Ogdens Landing, IL CITY OF PITTSBURG Steamboat Fire, Apr 1902

The 'City of Pittsburg' Burned on Ohio River
Passengers Were Asleep When Flames Were Discovered Disaster Occurred Near Olmstead, Ill.

CAIRO, Ill., April 20 — One of the worst disasters in the history of the Ohio River navigation occurred shortly after 4 o'clock this morning, near Ogdens Landing, near this city. While almost all aboard were asleep the steamer "City of Pittsburg" was discovered to be on fire, and in a few moments was burned to the water's edge.

The loss of over $80,000 on the steamer does not include the cargo, both being a total loss. The latest estimates are that 150 persons were aboard, and that not more than half of them were saved. Many of the latter were burned or injured. As the register of the steamer was burned, no list can be given either of the victims or of the survivors, and in the confusion it has been impossible to get complete lists.

Capt. Phillips admits that the death list may reach sixty. The following is a partial list of those lost:
ADAMS, Mr., Ohio: bound for St. Louis.
DOWNS, Mr., Memphis.
SMITH, Thomas, Memphis; steerman.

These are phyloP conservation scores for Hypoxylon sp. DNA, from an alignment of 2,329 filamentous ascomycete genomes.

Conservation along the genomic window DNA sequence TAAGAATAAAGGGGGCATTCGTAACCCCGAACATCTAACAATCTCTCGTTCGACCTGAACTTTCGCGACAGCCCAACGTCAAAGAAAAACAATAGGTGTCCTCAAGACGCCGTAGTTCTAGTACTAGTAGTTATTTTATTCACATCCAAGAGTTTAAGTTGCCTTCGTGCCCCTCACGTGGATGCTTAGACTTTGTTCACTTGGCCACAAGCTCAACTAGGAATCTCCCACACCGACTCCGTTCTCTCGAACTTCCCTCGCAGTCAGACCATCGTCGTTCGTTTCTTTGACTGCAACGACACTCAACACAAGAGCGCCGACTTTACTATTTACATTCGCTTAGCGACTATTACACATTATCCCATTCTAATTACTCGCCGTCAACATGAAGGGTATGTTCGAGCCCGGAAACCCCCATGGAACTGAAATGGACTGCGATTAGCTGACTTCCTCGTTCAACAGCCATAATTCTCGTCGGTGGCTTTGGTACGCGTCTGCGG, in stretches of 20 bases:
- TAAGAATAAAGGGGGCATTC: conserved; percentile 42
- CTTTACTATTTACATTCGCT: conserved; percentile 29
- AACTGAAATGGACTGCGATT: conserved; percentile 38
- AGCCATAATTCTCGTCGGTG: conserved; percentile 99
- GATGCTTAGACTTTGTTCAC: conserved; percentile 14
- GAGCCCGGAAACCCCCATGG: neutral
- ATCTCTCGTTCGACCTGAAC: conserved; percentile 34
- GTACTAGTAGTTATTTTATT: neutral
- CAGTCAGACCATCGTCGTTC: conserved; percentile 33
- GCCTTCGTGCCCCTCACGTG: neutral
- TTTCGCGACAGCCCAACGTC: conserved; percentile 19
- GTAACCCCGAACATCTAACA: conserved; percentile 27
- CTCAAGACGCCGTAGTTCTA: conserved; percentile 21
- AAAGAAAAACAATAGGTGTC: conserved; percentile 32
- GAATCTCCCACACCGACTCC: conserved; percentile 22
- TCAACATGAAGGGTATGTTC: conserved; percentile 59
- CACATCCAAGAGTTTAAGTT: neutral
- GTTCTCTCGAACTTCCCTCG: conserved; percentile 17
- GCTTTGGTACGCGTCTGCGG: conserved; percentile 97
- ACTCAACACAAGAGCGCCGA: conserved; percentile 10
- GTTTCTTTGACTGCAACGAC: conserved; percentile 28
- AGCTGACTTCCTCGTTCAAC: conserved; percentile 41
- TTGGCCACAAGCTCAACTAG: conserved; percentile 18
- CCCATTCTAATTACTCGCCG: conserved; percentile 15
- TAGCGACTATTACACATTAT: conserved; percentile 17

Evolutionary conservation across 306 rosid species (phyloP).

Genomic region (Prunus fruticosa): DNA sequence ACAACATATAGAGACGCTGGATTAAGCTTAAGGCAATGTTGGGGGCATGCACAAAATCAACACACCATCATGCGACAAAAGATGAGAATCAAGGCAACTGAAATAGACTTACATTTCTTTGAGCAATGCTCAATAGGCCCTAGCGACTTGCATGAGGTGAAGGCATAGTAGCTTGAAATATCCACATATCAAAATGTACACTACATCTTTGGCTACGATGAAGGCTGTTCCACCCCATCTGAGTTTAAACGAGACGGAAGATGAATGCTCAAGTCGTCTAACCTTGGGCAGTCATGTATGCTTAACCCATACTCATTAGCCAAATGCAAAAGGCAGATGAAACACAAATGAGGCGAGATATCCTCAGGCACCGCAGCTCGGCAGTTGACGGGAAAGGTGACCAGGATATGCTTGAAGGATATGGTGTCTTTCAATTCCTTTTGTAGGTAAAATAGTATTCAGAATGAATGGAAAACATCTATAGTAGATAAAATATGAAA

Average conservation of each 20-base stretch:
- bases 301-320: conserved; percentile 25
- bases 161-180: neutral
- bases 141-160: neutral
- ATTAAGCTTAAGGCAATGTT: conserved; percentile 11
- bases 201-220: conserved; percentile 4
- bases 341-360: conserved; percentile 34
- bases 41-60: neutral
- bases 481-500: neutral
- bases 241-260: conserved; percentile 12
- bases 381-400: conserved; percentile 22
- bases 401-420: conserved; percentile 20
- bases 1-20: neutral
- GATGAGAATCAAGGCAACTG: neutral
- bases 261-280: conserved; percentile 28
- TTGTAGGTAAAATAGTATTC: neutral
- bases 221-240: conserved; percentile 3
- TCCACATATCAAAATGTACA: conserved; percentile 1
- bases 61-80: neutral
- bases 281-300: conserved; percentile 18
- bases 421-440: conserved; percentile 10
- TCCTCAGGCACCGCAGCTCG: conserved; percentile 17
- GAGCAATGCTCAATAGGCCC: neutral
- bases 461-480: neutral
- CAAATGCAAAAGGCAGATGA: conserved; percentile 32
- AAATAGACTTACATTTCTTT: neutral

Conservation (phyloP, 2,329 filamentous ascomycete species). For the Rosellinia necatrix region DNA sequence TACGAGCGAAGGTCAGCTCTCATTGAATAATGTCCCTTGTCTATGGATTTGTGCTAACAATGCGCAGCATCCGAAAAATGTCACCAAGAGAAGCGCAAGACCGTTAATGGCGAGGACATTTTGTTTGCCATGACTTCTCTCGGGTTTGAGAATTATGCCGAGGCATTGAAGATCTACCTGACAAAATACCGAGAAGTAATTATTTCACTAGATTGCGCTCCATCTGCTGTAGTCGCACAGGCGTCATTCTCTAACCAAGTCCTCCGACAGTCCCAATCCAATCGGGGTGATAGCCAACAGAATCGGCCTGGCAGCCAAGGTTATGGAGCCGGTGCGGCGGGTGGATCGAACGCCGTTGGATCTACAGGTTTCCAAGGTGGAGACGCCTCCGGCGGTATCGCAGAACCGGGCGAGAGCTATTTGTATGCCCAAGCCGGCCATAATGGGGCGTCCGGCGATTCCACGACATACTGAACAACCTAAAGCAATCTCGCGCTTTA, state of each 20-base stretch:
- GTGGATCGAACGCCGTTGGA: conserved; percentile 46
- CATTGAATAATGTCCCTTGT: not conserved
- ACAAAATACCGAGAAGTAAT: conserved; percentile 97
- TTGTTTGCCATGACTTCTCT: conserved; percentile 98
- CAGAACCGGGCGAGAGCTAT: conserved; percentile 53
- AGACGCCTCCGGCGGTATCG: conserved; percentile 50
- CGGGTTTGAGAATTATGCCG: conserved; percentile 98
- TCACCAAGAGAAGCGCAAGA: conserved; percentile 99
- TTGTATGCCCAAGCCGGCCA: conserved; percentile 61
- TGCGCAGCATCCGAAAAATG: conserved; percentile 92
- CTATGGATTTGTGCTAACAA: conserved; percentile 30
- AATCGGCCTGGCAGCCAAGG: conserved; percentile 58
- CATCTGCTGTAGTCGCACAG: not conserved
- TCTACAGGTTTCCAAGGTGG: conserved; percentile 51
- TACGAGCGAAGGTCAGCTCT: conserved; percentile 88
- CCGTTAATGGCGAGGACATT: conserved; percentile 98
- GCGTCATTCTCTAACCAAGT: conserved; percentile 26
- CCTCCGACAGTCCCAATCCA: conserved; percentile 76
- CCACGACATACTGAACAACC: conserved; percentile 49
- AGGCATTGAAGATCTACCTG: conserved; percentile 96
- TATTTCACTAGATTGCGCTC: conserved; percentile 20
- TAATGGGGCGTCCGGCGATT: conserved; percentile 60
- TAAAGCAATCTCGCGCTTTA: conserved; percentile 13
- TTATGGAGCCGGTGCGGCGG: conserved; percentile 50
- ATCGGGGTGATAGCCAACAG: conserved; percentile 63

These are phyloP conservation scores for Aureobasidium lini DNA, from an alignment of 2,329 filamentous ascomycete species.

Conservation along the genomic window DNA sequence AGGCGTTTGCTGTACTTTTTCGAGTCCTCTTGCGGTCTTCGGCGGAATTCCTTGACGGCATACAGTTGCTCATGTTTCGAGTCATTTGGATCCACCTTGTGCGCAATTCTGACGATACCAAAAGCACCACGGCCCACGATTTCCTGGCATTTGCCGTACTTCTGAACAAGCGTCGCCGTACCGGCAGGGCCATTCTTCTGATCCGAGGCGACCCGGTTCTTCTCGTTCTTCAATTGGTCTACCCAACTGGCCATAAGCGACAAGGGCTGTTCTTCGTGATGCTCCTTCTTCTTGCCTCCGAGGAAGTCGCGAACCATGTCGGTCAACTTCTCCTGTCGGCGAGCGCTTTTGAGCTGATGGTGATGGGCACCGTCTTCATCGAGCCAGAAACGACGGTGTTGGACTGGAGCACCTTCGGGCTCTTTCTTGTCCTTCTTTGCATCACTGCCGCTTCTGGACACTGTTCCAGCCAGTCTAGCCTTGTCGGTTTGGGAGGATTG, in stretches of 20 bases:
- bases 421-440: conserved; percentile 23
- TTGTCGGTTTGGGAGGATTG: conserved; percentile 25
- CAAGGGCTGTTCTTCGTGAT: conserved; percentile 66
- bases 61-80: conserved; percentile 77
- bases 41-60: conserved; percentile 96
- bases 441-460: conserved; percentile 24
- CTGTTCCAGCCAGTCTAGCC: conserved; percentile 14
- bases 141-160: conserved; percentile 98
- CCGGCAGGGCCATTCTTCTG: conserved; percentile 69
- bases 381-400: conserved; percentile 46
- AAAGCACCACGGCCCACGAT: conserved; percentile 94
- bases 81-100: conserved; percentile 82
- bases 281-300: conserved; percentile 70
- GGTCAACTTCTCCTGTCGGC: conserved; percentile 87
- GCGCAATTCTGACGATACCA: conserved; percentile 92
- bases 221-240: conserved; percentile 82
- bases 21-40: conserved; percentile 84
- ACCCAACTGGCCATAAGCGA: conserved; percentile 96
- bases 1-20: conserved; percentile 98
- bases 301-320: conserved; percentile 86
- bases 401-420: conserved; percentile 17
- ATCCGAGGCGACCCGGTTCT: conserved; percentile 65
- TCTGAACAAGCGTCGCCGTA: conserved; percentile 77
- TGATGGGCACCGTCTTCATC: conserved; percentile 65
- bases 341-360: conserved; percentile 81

BECK, Patrick, wife, and six children, Owensborough. Ky.; bound for Morehouse, Mo.
RIDDING, Joseph. Cincinnati; striker engineer.
JONES. Lud. Cincinnati: striker engineer.
BALUNGEK, William, Cincinnati; first steward.
SWENET (little girl) of Owensborough, Ky.
HUNTKR, I, Litinti, Penn.
THREE CHILDREN of Mrs. Fannie McCutchenson of Leavensworth, Ind. Among the missing passengers are a child of Pilot Al Pritchard. Clay Breeze, his wife and son; a son of Archie M. Allen of Pittsburg, Tony Gilfoyle, baker of Cincinnati.

Among the members of the crew missing are Henry Thomas, colored, Cincinnati. Second steward; Jonn Botts, Cincinnati, cook, and the following, whose names are unknown: First pantryman, three colored
firemen, six cabin boys, two chambermaids and six or eight deckhands.

Two women passengers were severely burned, but will recover. They are Mrs. S. R. Leach of Bridgeport. Ohio, burned about the hands, and Mrs. Ellen Fenmore of Arbuckle, West Va., severely burned about the face.

April 21, 1902 edition of The New York Times